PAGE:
The surging Provenance trend: because people prefer 'somewhere' to 'anywhere'

You would think that French people would love their local produce and want it flagged up in the supermarket. But for 20 years, supermarkets’ preference for mass brands and low prices has progressively pushed ‘local’ to the edge of extinction. Now, thanks to consumers rejecting the bland uniformity of globalisation, provenance is staging a powerful comeback. 

Walk through a French supermarket even five years ago and it was dominated by mass brands like Yoplait, Danone, Nestle and private label.

But “Le Local” has fought back. More and more shelf-space – as the picture shows – is now dedicated to new brands by small producers, sometimes single businesses, sometimes groups of farmers.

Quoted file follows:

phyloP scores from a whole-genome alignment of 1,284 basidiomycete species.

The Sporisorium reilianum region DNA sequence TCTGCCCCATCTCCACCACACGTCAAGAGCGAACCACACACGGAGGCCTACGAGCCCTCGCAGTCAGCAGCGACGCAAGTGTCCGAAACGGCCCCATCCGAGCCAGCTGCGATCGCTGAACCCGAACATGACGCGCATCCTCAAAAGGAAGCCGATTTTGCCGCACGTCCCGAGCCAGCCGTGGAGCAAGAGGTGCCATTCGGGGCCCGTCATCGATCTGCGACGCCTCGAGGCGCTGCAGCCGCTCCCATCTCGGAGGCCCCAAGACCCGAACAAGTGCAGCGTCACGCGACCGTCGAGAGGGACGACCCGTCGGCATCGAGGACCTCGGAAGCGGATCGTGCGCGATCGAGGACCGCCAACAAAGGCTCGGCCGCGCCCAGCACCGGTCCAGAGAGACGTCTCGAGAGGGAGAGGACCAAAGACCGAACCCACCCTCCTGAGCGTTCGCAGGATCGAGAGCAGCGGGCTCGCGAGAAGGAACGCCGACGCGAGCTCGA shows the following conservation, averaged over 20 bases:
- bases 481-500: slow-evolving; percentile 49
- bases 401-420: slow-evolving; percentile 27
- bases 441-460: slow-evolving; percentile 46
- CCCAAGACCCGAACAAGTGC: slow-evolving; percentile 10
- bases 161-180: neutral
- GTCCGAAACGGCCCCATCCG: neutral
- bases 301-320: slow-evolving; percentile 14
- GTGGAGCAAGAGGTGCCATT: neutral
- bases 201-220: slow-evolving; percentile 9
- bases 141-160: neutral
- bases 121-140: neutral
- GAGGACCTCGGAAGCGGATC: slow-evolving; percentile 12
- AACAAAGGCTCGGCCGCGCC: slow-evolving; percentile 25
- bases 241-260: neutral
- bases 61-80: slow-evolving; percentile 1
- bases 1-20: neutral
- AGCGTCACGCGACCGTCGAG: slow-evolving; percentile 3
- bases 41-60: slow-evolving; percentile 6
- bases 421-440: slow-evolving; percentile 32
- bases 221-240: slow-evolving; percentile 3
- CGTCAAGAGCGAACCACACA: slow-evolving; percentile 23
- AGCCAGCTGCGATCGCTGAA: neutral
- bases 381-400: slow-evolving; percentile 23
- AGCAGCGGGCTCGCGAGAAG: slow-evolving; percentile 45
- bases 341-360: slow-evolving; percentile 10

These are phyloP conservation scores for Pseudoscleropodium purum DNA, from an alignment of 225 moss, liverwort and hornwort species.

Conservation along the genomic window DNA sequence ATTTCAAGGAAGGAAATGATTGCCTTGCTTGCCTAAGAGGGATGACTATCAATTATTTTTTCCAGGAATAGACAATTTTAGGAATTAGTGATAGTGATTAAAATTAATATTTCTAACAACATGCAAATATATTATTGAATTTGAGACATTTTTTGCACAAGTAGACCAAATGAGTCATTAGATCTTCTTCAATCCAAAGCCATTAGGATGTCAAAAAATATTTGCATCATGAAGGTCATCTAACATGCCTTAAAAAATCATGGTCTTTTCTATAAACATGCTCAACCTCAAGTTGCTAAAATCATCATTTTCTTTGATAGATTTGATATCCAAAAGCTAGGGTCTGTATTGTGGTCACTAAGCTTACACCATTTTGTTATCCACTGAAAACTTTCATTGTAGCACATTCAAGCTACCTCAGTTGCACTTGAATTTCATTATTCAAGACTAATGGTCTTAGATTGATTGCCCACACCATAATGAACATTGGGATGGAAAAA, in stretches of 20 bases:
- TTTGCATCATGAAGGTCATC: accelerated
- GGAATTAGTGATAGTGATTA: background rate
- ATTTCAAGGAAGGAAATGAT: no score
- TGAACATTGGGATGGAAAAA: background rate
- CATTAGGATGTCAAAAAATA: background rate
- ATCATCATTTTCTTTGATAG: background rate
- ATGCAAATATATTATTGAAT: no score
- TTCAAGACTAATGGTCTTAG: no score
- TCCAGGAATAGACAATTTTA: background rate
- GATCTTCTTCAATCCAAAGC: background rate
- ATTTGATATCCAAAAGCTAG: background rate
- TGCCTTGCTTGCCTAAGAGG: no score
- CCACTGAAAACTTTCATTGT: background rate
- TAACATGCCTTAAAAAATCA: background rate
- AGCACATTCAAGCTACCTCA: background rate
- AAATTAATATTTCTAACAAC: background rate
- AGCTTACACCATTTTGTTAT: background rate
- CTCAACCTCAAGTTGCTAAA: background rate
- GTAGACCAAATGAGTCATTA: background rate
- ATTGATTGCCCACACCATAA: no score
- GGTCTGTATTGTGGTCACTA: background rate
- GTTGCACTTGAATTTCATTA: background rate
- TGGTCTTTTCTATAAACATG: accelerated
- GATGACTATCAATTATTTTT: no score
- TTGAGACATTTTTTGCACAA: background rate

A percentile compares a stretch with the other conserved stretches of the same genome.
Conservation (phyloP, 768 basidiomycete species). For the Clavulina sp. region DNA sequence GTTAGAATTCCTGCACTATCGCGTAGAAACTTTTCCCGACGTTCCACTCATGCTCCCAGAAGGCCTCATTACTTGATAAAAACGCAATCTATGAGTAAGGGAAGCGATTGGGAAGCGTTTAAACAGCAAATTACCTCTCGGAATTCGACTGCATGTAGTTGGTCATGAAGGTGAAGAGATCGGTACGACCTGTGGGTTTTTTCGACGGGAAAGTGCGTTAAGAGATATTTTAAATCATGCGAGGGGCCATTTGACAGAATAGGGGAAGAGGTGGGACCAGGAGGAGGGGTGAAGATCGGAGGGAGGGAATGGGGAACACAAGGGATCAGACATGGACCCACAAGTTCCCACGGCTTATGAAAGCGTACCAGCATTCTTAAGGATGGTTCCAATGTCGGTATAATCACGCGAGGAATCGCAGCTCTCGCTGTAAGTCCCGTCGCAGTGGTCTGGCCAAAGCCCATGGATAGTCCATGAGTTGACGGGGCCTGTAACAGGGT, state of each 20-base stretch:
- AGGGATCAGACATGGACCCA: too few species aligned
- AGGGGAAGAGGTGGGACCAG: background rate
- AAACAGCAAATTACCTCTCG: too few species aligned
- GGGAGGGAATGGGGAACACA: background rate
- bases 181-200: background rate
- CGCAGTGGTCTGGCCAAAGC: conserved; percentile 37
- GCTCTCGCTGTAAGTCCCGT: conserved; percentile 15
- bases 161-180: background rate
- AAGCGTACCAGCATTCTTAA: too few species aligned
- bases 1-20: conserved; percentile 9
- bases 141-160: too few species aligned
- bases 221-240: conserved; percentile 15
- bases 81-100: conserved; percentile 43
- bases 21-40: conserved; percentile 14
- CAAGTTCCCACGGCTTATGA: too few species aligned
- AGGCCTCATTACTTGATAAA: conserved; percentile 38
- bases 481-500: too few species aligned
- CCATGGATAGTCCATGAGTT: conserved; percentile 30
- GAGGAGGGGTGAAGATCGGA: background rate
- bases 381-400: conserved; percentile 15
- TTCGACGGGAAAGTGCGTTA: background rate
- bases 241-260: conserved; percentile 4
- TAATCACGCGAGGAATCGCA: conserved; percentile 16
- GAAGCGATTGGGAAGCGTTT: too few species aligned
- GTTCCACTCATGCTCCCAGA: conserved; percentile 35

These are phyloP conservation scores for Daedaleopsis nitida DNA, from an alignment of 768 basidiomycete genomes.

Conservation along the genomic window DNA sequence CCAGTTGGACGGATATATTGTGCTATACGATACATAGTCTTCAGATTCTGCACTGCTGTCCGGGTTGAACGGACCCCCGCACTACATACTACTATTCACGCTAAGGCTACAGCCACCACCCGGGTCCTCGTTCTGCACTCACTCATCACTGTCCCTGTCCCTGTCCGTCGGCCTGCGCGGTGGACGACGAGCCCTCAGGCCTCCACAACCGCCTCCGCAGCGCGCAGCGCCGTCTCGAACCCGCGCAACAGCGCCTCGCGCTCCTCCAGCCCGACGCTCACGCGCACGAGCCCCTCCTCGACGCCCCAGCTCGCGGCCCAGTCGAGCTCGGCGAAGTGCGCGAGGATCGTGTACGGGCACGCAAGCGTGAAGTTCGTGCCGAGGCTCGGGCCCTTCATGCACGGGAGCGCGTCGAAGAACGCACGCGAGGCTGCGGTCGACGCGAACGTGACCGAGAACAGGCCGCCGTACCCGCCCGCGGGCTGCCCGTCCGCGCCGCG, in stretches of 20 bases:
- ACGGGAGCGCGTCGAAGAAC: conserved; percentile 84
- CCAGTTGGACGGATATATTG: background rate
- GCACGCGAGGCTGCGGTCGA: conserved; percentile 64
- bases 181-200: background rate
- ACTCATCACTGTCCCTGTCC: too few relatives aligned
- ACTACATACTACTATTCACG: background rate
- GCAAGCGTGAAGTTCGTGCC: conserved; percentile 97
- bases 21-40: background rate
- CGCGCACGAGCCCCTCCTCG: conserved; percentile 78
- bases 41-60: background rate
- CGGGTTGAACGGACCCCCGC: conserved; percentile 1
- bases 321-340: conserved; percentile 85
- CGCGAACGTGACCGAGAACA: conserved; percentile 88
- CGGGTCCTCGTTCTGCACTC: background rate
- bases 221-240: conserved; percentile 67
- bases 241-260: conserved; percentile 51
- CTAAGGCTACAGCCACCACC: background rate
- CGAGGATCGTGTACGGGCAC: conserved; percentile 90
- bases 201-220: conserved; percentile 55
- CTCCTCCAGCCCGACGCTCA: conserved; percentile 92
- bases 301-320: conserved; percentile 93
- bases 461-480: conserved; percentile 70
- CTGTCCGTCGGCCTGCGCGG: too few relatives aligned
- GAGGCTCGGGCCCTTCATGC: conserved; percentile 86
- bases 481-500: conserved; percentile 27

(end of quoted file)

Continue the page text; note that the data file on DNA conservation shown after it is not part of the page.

There are tens of regional examples. Here are two:

“Invitation to the Farm”https://www.invitationalaferme.fr/a group of organic dairy farmers who sell yoghurts and cheeses with milk made within an 80km radius and strive to work to the highest standards of sustainability and environmental concern.

“The 30 Farms of CantAveyLot”, https://www.cantaveylot.fr/, another co-operative of just 30 farms serving a small region of central France.

And these brands are not sold just in upscale districts of Paris or Lyon. They can be found in local supermarkets in even economically-challenged regions. 

This trend is one of the forces making ‘branding’ less powerful. More and more people are valuing taste, health benefits, connection to their personal beliefs, provenance and the sustainability credentials of a business. Deliver on some or all of those if you want to build brand trust. 

In a world where ingredients can be 'from anywhere', people find it reassuring that they come 'from somewhere’ – and they’re voting with their pocketbooks in favour of provenance.

Recent blogs
Eastern Europe embraces low carb Technology delivers provenance re-assurance Nordic bid to create “a whole new protein source” to rival tofu Ads urging Swedish consumers to choose chicken to fight climate change gets blowback Jump in digestive health problems in Sweden